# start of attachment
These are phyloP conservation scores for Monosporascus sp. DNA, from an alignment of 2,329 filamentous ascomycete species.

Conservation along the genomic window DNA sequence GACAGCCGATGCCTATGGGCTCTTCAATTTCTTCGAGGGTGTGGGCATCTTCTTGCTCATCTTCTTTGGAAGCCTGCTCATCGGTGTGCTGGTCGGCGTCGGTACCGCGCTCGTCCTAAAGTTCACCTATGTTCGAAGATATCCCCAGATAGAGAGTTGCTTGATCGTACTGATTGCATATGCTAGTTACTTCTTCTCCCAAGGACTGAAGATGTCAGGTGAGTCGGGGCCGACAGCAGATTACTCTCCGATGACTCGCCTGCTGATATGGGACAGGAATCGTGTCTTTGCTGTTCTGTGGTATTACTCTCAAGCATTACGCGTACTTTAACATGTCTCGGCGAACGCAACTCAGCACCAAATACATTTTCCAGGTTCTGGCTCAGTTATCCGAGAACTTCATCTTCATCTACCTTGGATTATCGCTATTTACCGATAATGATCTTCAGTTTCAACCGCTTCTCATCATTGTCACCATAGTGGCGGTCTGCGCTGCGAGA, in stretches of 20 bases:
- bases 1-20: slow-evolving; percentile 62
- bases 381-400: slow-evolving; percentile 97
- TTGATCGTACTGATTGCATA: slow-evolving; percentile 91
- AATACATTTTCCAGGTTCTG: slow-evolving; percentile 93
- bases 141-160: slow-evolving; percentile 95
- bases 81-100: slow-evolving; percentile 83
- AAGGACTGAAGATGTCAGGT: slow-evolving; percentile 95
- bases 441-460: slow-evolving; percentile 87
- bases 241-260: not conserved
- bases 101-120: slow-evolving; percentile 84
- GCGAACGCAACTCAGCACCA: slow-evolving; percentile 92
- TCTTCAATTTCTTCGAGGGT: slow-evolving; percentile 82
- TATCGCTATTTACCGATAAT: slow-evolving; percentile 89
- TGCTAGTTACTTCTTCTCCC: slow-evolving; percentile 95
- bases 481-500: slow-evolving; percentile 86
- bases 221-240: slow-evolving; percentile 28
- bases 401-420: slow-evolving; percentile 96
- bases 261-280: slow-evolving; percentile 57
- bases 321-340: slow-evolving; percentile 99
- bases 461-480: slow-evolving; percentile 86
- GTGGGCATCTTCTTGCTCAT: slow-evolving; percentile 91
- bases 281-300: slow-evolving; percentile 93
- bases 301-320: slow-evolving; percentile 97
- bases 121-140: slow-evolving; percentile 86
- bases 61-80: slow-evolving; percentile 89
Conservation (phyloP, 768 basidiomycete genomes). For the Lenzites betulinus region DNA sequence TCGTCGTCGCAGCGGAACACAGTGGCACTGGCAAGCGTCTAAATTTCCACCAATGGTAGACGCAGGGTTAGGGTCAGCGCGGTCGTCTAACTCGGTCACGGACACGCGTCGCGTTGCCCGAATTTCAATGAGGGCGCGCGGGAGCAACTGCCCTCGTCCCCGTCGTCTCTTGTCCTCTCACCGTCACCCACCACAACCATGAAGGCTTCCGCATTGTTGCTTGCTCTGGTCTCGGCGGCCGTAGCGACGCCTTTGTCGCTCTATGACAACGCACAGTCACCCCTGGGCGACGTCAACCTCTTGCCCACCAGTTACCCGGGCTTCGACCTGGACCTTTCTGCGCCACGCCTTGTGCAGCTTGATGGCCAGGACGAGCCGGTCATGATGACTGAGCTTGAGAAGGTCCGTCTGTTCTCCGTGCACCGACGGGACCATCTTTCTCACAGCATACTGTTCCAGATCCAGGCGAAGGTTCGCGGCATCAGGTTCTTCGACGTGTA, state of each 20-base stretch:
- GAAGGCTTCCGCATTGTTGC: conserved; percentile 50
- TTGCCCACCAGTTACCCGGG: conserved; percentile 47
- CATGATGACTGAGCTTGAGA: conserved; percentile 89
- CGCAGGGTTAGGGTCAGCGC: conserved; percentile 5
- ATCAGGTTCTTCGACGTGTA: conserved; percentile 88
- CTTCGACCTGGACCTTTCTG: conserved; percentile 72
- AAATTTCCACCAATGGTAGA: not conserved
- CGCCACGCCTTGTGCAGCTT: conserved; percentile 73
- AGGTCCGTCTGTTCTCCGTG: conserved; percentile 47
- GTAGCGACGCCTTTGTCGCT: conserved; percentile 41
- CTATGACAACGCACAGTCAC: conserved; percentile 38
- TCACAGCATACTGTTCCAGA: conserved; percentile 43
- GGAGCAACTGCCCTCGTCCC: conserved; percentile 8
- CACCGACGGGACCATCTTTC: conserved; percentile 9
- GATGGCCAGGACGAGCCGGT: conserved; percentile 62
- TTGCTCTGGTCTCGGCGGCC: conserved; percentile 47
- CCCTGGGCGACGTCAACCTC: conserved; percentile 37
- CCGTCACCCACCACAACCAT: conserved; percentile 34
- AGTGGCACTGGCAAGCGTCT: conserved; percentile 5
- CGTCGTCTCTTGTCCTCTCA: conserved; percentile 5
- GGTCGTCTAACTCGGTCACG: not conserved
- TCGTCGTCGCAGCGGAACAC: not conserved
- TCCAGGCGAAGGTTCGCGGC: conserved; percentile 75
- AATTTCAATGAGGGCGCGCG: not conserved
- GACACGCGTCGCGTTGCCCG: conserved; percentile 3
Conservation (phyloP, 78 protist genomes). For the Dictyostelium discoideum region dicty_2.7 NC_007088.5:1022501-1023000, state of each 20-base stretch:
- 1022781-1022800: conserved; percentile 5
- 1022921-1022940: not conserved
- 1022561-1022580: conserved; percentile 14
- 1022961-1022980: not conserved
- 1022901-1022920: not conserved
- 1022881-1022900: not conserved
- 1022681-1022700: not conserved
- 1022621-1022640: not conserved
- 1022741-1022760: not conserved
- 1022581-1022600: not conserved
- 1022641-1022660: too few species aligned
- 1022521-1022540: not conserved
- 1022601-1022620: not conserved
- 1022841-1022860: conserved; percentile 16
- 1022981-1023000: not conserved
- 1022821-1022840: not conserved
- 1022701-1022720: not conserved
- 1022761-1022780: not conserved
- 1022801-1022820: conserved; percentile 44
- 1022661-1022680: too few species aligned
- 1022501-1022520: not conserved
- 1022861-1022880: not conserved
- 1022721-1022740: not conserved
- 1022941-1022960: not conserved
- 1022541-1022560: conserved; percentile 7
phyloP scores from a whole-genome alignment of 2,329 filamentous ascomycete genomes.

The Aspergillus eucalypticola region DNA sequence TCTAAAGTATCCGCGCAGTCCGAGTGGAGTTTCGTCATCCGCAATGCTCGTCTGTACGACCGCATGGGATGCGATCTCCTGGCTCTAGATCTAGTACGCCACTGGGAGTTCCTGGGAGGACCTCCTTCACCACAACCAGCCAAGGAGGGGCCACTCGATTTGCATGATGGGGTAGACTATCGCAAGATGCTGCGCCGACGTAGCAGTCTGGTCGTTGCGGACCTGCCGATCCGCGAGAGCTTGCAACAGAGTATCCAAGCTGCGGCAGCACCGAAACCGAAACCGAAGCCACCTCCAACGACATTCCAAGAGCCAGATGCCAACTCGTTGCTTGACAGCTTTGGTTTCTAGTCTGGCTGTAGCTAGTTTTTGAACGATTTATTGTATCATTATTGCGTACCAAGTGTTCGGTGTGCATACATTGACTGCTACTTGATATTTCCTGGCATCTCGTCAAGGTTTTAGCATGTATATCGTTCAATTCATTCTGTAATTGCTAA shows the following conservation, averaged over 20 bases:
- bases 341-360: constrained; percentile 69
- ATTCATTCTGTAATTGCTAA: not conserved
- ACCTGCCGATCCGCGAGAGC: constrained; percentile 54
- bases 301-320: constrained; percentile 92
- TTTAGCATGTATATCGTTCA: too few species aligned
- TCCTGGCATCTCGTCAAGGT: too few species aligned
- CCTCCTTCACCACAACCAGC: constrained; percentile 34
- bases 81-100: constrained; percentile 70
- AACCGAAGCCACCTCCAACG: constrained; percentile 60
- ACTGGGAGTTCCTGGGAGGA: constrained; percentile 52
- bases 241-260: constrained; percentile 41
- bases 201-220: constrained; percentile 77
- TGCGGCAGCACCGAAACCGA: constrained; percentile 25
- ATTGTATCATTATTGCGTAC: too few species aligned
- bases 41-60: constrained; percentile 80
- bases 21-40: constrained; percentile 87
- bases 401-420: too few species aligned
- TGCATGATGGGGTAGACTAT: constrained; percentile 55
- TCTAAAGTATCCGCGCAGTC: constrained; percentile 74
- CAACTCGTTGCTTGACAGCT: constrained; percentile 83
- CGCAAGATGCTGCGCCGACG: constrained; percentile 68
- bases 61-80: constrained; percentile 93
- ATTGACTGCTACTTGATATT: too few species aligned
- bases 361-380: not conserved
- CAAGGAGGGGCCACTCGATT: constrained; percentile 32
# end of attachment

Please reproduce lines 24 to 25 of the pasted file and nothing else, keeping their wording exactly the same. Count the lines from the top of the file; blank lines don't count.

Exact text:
- bases 281-300: slow-evolving; percentile 93
- bases 301-320: slow-evolving; percentile 97